Perils of a great preformance

We count on our greatest artists to open up the horizons of the possible, showing us what we didn’t know could be done. But in the realm of operatic improvisation, a great artist (in conjunction with game-changing technology), has apparently severely reduced the horizons of the possible, or at least of the desirable.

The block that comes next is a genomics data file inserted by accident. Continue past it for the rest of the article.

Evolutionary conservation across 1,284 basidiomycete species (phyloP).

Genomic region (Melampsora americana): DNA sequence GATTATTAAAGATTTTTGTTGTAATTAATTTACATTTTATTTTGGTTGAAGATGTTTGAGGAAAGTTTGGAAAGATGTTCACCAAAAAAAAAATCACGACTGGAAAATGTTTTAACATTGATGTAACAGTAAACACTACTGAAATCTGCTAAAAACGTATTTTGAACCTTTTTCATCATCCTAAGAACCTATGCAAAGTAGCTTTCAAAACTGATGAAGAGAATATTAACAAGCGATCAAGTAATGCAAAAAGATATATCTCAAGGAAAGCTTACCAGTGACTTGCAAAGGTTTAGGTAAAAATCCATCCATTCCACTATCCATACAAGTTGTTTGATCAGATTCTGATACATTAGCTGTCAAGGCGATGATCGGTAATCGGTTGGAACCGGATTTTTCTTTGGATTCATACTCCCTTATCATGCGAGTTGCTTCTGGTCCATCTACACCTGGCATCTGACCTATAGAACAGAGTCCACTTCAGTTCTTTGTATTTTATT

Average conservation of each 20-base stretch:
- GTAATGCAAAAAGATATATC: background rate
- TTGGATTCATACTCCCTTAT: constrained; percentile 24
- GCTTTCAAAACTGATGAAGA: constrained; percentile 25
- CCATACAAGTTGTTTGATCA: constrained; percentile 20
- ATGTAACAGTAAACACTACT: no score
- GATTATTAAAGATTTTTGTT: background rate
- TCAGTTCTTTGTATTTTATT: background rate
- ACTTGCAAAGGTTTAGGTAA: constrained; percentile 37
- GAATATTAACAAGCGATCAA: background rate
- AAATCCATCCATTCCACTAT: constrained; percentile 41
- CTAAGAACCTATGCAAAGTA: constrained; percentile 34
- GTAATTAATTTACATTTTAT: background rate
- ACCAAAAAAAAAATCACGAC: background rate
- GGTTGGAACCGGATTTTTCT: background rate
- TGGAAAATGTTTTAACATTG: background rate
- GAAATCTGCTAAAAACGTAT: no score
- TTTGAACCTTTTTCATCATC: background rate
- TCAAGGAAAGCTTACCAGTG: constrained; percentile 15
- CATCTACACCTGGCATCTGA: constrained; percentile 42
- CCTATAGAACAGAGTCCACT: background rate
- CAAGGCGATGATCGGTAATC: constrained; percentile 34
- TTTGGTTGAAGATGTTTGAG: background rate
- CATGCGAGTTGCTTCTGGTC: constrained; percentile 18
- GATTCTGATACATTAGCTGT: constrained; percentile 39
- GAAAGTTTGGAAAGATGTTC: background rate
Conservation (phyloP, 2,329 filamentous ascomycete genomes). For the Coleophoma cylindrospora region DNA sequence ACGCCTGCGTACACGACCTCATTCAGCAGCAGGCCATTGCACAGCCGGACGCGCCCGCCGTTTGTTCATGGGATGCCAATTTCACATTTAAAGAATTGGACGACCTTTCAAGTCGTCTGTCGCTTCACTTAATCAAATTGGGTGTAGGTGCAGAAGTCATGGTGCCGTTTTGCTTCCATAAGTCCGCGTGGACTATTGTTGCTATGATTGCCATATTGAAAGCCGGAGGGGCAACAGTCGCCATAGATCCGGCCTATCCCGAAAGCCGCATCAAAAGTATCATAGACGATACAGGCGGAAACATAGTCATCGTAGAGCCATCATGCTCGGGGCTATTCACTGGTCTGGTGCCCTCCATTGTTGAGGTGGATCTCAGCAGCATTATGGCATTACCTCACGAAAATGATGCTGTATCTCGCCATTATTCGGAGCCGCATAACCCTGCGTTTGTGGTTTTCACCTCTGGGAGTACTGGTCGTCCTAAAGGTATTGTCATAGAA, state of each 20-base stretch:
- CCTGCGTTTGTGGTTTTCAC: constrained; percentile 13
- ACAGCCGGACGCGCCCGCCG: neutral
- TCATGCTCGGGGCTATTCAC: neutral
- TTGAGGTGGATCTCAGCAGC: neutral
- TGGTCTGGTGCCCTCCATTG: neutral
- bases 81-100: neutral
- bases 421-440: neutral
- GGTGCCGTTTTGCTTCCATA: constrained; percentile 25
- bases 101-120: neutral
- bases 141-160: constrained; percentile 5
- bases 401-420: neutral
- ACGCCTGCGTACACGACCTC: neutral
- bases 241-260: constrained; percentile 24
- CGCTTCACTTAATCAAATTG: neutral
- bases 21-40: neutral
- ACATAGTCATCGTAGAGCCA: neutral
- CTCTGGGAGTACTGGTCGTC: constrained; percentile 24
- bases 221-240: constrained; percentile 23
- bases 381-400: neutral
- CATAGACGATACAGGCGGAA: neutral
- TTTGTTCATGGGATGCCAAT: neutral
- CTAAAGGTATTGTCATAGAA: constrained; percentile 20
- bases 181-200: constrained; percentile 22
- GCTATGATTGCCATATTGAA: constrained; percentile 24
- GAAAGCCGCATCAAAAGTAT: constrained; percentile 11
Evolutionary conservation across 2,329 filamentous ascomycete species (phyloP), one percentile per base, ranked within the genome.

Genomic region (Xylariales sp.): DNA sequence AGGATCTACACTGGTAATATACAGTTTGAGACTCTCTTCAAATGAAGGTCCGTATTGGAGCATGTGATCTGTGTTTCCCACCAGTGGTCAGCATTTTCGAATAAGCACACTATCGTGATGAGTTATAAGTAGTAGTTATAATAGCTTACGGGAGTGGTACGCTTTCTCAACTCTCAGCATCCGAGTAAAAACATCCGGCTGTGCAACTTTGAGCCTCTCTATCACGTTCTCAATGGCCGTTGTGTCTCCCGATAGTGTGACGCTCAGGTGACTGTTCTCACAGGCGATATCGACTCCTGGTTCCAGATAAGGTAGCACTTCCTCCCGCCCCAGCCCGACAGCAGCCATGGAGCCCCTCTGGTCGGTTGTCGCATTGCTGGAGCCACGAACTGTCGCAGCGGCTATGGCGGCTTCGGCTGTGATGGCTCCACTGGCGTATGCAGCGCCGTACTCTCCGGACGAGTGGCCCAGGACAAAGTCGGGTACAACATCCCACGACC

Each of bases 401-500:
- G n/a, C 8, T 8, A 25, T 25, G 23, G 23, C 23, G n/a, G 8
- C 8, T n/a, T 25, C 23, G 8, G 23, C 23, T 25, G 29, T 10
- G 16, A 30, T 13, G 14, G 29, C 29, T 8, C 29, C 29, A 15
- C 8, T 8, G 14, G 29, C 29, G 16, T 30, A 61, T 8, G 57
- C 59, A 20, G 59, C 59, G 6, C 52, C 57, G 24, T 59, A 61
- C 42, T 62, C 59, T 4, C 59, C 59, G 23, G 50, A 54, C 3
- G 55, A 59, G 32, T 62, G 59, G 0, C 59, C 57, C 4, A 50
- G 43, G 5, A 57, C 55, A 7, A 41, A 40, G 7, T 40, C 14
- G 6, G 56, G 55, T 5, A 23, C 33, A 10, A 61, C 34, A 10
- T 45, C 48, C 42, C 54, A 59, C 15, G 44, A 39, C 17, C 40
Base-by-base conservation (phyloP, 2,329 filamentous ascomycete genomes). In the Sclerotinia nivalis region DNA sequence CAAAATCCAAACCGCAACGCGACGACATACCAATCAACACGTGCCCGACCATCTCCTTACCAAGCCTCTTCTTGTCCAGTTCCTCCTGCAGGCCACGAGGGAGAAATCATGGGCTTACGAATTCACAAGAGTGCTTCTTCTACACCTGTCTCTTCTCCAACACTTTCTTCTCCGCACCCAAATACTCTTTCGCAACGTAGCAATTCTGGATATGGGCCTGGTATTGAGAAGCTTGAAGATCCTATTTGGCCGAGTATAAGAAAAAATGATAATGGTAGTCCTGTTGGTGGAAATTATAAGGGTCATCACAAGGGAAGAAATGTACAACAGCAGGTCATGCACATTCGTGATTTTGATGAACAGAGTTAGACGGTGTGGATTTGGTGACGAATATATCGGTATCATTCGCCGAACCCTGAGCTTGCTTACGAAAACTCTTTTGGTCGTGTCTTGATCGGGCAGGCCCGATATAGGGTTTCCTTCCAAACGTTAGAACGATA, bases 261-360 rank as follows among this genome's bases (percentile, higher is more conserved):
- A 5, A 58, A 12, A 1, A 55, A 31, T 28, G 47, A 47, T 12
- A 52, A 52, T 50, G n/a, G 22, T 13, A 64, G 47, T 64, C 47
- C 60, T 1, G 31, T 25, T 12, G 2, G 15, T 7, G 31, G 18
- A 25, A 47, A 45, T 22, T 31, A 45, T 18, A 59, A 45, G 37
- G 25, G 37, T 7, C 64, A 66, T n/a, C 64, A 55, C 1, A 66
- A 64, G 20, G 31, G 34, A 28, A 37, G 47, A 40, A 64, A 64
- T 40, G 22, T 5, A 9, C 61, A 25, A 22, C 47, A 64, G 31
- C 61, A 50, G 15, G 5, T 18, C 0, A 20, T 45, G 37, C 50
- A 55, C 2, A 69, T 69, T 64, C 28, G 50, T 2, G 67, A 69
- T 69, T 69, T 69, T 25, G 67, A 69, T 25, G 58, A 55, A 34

The conductor Will Crutchfield, who specializes in bel-canto opera and doubles as a musicological detective, recently sat down to compare all extant recordings of “Una furtiva lagrima,” the plaintive tenor aria from Donizetti’s “L’Elisir d’Amore.” Crutchfield wanted to know what singers of various eras have done with the cadenza—the passage at the end of the aria where the orchestra halts and the tenor engages in graceful acrobatics. Donizetti included a cadenza in his score, and later supplied two alternative versions. Early recordings show singers trying out a range of possibilities, some contemplative, some florid, none the same. Then came Enrico Caruso. He first recorded “Una furtiva lagrima” in 1902, and returned to it three more times in the course of his epochal studio career. After that, tenors began replicating the stylish little display that Caruso devised: a quick up-and-down run followed by two slow, sighing phrases. Out of more than two hundred singers who have recorded the aria since Caruso’s death, how many try something different? Crutchfield counts four.

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